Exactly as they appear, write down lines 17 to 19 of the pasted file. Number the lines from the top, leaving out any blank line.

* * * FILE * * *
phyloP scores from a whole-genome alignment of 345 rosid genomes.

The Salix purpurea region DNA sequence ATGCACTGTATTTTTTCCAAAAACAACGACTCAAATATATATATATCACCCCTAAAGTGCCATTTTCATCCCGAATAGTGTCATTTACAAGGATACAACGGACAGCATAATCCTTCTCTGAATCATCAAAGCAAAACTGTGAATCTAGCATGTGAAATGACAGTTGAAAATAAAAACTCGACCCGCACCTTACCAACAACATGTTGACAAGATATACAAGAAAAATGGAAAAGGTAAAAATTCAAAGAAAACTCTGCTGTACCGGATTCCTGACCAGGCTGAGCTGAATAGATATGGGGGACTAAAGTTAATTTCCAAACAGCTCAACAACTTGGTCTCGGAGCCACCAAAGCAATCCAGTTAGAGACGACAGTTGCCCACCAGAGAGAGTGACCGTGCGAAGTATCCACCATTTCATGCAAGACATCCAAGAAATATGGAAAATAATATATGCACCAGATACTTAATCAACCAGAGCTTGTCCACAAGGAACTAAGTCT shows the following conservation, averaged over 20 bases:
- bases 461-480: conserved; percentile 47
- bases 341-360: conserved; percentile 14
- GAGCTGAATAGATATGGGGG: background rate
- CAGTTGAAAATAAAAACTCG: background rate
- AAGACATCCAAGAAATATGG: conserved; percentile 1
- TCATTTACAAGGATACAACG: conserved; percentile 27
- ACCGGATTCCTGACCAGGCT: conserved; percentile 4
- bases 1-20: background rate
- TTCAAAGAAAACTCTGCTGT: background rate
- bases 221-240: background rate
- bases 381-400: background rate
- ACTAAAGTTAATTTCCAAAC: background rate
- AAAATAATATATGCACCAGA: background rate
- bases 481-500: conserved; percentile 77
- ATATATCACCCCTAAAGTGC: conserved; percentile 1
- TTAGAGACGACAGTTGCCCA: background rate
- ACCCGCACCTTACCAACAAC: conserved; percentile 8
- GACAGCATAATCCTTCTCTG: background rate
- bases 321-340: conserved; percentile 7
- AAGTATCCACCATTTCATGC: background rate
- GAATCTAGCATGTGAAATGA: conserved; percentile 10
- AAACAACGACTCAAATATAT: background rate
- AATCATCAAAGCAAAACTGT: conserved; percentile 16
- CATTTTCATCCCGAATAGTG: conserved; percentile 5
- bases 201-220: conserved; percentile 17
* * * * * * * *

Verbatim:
- ATATATCACCCCTAAAGTGC: conserved; percentile 1
- TTAGAGACGACAGTTGCCCA: background rate
- ACCCGCACCTTACCAACAAC: conserved; percentile 8